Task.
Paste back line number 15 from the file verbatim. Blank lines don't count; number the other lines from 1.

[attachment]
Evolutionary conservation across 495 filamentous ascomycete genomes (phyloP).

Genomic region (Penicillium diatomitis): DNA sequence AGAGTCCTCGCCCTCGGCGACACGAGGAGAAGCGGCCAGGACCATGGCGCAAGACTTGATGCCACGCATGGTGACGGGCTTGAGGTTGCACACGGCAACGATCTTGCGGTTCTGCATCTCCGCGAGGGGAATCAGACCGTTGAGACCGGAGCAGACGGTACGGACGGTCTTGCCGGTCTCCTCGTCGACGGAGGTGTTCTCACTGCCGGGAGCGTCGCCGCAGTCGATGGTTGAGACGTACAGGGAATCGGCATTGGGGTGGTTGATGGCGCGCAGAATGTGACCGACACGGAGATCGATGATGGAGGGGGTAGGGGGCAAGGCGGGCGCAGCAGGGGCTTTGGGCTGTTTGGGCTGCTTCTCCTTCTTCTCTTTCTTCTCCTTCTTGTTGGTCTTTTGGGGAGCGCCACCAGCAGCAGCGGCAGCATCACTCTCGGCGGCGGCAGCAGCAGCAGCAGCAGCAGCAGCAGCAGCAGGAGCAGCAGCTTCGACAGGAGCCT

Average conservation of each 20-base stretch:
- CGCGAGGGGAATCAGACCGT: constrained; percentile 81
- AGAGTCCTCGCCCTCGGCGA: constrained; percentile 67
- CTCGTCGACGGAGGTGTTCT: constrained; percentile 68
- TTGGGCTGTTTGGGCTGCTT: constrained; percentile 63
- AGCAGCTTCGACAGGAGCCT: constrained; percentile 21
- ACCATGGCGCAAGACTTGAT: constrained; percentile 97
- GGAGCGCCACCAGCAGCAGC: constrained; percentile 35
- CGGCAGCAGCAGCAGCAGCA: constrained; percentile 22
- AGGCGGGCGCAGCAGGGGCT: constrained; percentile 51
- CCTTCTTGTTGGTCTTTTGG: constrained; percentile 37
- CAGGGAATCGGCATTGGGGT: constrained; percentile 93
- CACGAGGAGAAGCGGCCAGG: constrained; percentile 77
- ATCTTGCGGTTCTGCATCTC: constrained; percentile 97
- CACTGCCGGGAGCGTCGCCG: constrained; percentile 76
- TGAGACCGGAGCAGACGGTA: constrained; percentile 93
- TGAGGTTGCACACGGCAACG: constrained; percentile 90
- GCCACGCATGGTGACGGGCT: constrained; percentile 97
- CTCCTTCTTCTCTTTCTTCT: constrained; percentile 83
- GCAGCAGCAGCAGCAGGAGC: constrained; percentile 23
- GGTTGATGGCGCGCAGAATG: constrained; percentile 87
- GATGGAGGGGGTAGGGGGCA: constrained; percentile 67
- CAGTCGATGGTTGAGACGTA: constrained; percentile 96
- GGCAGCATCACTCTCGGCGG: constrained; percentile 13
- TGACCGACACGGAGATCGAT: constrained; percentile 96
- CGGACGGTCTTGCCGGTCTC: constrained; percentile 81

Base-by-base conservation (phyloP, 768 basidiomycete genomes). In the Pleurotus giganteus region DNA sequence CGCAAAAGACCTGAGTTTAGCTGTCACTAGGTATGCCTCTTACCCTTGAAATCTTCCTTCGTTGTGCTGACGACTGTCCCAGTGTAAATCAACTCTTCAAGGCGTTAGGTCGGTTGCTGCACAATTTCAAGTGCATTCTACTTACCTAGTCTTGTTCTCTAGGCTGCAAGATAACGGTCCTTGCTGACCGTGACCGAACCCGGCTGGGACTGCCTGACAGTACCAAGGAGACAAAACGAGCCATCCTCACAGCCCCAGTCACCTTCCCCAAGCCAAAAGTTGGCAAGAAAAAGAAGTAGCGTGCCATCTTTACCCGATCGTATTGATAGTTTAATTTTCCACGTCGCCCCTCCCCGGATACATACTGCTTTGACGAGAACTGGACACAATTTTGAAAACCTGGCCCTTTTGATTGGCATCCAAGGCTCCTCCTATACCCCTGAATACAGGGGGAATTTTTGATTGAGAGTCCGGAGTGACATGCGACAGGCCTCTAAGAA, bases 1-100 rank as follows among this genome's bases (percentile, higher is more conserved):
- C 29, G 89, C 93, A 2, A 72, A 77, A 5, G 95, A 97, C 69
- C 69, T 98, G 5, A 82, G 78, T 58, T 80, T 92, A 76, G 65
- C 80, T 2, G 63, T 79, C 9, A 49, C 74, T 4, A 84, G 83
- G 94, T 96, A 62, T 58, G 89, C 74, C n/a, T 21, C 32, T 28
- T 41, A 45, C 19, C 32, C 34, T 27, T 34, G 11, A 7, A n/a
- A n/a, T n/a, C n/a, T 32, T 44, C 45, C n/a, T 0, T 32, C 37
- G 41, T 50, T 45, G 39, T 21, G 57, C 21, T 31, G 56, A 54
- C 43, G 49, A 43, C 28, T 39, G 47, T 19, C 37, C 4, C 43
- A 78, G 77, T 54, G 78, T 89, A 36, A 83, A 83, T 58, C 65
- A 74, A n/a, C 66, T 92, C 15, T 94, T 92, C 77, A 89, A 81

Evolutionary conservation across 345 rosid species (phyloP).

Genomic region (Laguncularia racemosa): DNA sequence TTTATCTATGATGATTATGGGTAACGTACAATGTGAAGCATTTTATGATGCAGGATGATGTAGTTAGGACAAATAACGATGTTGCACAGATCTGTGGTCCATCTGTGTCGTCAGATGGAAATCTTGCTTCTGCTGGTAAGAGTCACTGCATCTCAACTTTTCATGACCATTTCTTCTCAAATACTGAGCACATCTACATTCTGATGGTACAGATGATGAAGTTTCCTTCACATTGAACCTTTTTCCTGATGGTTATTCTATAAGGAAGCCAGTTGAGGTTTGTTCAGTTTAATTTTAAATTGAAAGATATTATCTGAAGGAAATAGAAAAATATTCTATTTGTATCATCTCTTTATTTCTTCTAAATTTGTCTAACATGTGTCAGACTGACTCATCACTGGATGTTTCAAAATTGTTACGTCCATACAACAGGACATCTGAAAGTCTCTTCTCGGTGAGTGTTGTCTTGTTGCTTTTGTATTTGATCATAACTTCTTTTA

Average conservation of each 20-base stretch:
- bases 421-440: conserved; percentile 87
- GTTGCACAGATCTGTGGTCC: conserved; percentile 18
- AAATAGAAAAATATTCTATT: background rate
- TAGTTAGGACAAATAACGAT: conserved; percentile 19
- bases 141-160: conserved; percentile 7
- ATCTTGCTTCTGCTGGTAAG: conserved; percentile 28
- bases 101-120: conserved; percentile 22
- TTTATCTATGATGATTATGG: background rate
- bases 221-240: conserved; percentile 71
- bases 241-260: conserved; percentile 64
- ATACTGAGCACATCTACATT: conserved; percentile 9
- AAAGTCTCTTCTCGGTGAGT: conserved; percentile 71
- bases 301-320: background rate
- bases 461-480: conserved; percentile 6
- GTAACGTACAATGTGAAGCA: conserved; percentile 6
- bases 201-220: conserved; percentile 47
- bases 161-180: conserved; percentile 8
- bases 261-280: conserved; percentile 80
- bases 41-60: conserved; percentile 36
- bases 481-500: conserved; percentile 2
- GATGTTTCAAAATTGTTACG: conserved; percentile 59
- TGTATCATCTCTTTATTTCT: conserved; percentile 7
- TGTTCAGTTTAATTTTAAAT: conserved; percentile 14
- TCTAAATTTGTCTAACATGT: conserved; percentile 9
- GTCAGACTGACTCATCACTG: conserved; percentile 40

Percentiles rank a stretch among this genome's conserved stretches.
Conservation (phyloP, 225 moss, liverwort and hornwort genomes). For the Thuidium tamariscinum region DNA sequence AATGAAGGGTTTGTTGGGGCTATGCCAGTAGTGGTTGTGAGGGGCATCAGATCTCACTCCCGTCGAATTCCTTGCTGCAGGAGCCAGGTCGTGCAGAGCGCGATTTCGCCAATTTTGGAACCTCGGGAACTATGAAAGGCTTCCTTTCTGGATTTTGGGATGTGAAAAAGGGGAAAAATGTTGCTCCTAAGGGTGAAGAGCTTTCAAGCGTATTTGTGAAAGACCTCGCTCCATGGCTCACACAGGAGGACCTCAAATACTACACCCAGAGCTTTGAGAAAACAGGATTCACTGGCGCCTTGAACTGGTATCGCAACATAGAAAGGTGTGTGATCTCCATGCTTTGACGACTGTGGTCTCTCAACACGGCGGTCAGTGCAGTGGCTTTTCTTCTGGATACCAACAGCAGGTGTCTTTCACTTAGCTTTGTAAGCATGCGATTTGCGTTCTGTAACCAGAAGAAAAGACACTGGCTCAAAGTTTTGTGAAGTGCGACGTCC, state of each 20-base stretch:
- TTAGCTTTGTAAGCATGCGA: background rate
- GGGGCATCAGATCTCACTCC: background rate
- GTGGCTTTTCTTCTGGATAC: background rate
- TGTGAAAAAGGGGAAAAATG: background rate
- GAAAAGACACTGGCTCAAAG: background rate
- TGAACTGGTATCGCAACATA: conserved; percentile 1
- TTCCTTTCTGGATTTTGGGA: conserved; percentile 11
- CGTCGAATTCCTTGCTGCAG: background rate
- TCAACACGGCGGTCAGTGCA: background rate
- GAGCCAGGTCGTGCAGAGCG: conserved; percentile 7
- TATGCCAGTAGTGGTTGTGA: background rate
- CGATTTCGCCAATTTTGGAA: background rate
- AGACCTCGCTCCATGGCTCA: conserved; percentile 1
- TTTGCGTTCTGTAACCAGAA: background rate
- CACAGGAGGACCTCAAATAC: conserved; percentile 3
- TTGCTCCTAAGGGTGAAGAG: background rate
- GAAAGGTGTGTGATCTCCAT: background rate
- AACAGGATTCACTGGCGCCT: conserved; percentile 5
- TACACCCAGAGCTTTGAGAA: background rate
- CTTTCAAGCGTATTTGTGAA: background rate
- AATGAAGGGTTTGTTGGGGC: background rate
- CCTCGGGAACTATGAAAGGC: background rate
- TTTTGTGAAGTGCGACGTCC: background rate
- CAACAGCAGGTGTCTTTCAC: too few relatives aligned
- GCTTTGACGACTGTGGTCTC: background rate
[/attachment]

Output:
- CACGAGGAGAAGCGGCCAGG: constrained; percentile 77